The U.S. COVID-19 vaccination program prevented millions of infections as well as hundreds of thousands of deaths, according to a modeling study.
From December 2020 through September 2021, COVID-19 vaccines were estimated to have prevented about 27 million infections, 1.6 million hospitalizations, and 235,000 deaths among U.S. adults, reported Molly K. Steele, PhD, MSc, MPH, of the CDC, and colleagues.
During the month of September 2021 alone, vaccines were estimated to have prevented 52% of expected infections, 56% of expected hospitalizations, and 58% of expected deaths in adults, the authors noted in JAMA Network Open.
“Vaccination is an effective public health intervention with demonstrable impact, which will be critical in combination with nonpharmaceutical interventions to mitigate the COVID-19 pandemic,” they concluded.
Most of the hospitalizations and deaths prevented occurred in adults 65 and older, with 759,000 hospitalizations and 154,000 deaths prevented. The 50-64 age group followed closely behind, with 525,000 hospitalizations and 66,000 deaths prevented.
“This study is among the first, to our knowledge, to present estimates of age group-specific impacts of vaccination among vaccinated persons in the U.S. over time and by HHS region,” Steele and team wrote.
“Our estimates, particularly in the early part of 2021, are relatively conservative because most vaccinated individuals during this period were older adults (i.e., older adults were prioritized for vaccination early compared with younger adults); we also included lower VE [vaccine effectiveness] estimates for those 65 years or older,” they noted.
“The piecemeal nature of COVID-19 data highlights an urgent need to develop a comprehensive national data collection infrastructure. Nationally representative data on infections, hospitalizations, deaths, and vaccination are needed to prepare for the next pandemic,” pointed out Westyn Branch-Elliman, MD, MMSc, of the section of infectious diseases at the VA Boston Healthcare System, and colleagues in an invited commentary.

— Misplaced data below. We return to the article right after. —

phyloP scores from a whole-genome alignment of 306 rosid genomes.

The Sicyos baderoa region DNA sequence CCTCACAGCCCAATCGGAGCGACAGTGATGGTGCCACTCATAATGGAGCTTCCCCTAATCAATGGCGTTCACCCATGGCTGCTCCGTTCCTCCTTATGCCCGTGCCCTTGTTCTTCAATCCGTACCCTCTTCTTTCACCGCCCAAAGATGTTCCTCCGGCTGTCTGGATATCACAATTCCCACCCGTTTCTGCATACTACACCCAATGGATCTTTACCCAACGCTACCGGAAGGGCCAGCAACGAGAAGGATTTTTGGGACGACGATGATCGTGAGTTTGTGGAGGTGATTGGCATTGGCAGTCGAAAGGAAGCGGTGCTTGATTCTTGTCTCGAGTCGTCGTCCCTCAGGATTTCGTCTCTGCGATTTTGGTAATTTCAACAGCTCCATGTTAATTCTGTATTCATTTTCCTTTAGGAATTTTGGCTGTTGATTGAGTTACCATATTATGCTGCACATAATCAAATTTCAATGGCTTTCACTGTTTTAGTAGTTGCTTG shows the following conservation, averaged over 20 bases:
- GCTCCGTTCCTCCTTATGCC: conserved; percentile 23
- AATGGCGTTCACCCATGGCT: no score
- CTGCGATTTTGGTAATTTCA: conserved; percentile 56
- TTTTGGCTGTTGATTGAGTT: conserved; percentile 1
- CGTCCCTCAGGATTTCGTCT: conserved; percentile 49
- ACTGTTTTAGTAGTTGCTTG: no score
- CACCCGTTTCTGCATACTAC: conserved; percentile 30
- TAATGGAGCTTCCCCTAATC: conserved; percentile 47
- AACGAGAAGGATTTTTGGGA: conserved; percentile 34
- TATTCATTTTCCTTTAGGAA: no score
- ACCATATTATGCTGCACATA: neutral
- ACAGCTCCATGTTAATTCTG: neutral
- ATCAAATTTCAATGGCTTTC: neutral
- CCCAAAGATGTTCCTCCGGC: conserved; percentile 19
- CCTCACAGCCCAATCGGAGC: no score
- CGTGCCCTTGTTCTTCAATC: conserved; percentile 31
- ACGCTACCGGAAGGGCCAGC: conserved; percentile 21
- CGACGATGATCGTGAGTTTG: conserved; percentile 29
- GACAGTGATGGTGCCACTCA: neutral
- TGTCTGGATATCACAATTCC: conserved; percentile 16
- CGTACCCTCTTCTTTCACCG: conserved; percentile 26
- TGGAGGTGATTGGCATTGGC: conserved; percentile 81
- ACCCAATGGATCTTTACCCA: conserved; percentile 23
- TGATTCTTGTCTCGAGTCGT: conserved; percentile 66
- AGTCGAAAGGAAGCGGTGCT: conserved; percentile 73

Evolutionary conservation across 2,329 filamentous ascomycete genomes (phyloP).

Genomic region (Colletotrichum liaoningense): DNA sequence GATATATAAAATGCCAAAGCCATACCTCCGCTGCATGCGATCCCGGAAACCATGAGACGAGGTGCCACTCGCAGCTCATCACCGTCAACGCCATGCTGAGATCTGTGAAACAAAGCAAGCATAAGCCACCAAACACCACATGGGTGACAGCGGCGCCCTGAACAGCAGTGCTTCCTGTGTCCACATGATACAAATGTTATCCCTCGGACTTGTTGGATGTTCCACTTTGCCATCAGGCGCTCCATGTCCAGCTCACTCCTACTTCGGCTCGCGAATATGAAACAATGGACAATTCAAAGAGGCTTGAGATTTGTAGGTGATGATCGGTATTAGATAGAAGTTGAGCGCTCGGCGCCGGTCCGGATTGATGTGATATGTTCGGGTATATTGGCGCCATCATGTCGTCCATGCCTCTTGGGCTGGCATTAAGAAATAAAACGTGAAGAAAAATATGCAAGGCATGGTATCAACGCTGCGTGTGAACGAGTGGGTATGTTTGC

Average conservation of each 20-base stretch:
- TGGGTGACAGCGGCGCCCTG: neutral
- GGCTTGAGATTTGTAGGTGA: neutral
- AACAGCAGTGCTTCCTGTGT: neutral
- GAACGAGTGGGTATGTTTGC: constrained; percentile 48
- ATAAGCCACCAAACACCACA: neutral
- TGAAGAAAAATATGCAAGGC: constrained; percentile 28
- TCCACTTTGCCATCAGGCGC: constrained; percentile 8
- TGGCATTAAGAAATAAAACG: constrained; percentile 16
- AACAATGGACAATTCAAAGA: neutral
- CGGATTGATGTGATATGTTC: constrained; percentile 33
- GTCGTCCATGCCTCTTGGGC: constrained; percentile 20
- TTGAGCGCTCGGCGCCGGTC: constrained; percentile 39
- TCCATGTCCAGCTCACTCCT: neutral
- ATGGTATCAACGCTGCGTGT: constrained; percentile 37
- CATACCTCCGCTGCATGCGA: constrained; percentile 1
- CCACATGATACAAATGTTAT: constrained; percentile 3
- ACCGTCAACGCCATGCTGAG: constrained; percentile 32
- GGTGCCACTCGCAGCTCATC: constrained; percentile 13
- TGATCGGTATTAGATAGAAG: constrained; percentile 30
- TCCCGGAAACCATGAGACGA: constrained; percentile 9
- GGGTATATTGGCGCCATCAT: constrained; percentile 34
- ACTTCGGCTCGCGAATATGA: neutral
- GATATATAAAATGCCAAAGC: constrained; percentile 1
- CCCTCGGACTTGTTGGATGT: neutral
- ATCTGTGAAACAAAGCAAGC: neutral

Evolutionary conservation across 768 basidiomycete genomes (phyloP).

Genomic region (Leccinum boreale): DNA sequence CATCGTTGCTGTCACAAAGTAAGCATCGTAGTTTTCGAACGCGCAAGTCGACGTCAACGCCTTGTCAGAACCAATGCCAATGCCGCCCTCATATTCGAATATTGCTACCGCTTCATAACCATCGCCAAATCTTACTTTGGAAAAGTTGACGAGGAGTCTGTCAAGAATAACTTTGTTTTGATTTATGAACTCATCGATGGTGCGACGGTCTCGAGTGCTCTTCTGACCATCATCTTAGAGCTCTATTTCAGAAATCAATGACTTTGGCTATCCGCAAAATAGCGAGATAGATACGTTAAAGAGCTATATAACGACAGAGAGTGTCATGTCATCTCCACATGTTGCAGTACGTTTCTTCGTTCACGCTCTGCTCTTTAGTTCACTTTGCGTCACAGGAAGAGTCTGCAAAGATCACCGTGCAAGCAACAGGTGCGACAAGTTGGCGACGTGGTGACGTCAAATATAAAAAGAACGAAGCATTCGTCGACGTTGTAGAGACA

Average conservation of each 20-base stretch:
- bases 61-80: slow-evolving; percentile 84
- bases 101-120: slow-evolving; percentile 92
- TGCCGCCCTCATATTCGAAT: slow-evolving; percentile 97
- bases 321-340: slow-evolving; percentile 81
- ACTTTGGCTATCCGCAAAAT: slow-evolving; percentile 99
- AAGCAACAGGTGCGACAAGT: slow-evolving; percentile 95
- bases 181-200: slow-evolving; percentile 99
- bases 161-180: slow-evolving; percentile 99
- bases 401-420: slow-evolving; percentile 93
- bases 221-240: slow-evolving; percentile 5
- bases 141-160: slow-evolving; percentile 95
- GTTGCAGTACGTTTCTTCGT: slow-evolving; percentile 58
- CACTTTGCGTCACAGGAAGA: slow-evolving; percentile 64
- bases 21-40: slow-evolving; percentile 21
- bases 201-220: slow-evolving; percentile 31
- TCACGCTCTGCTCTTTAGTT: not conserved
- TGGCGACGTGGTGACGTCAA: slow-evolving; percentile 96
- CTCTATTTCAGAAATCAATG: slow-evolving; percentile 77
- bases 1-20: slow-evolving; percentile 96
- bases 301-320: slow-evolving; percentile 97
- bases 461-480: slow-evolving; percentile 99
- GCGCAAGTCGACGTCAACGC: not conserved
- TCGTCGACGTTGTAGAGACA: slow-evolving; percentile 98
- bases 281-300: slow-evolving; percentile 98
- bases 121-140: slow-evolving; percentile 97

For this study, a multiplier model was used to extrapolate the number of infections and COVID-associated deaths from data on the number of COVID-associated hospitalizations broken down by state, month, and age group (18-49, 50-64, and 65 and older) from December 2020 through September 2021, factoring in the official start of the U.S. vaccination program on Dec. 12, 2020, as well as subsequent staggered rollouts.
The approximate numbers of those who had completed vaccination were taken from state-reported CDC data, as well as from the Vaccine Administration Management System.
By the end of September 2021, approximately 67% of those 18 and older and 83% of those 65 and older had received either two doses of the Moderna or Pfizer-BioNTech mRNA vaccines, or one dose of the Johnson & Johnson vaccine.
Unsurprisingly, while those in the 18-49 age group saw the highest cumulative number of infections, at 29,000 per 100,000 population, those in the 65 and older age group saw the highest cumulative number of hospitalizations and deaths, at 2,740 and 560 per 100,000 population, respectively.
Using previous research that had estimated 3.36 million hospitalizations from COVID-19 during the 10-month time frame, Steele and team estimated that 69 million infections and 431,000 deaths occurred as a result of COVID-19 during this time.
The authors acknowledged that there are many limitations to the study, as the models could not factor in vaccine-induced reductions in transmission, partial vaccination, acquired immunity from previous infections, or waning immunity.
“Future models and analyses could estimate the impact of vaccination among individuals younger than 18 years, the benefits of partial vaccination, indirect benefits of vaccination on disease transmission, and the impact of additional primary or booster doses,” they wrote.
This study was funded by the CDC.
The study authors reported no conflicts of interest.
Two of the commentators reported receiving grants from the CDC and the U.S. Department of Veterans Affairs outside the submitted work, as well as institutional grants from Gilead Sciences outside the submitted work.